The roles of HOX transcription factors as oncogenes and tumor suppressor genes, and the NF-KB pathway in chronic inflammation, both leading to cancer are well-established. HOX transcription factors are members of an evolutionarily conserved family of proteins required for anteroposterior body axis patterning during embryonic development, and are often dysregulated in cancer. The NF-KB pathway aids inflammation and immunity but it is also important during embryonic development. It is frequently activated in both solid and hematological malignancies. NF-KB and HOX proteins can influence each other through mutual transcriptional regulation, protein-protein interactions, and regulation of upstream and downstream interactors. These interactions have important implications both in homeostasis and in disease. In this review, we summarize the role of HOX proteins in regulating inflammation in homeostasis and disease- with a particular emphasis on cancer. We also describe the relationship between HOX genes and the NF-KB pathway, and discuss potential therapeutic strategies.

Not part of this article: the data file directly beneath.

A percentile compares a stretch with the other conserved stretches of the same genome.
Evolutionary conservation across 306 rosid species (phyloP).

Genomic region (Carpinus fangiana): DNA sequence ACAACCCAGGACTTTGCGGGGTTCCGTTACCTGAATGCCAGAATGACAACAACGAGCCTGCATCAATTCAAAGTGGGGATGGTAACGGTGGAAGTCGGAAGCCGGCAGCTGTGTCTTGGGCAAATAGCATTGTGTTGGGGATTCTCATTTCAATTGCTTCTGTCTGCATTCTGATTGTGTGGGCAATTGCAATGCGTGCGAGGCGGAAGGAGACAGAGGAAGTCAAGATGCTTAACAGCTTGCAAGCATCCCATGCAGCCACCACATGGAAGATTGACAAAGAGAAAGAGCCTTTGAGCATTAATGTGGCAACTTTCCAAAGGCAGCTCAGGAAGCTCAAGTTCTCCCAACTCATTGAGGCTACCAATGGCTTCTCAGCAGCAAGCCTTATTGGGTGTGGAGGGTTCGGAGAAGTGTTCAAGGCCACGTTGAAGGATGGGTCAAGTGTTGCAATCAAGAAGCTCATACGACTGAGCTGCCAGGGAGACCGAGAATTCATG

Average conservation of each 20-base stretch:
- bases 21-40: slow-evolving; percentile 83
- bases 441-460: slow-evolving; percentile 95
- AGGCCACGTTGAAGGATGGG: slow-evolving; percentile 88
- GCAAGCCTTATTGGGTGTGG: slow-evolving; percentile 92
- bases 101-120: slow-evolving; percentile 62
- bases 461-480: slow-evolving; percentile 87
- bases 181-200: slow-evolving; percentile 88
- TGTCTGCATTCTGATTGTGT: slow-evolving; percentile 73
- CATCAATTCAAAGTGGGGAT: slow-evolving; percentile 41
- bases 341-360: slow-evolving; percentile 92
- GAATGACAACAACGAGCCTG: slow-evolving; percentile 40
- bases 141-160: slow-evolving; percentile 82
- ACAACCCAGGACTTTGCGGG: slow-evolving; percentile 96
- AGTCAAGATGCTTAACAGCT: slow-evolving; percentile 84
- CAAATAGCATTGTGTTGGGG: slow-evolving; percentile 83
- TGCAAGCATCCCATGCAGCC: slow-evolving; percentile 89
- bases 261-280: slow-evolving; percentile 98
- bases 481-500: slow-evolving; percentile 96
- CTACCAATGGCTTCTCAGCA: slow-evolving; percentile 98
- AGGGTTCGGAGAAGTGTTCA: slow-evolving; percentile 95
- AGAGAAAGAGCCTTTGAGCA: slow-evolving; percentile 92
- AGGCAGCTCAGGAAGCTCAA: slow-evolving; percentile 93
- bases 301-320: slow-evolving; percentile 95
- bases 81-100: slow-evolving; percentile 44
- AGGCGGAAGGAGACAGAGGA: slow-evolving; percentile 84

ASJC Scopus subject areas
- Cancer Research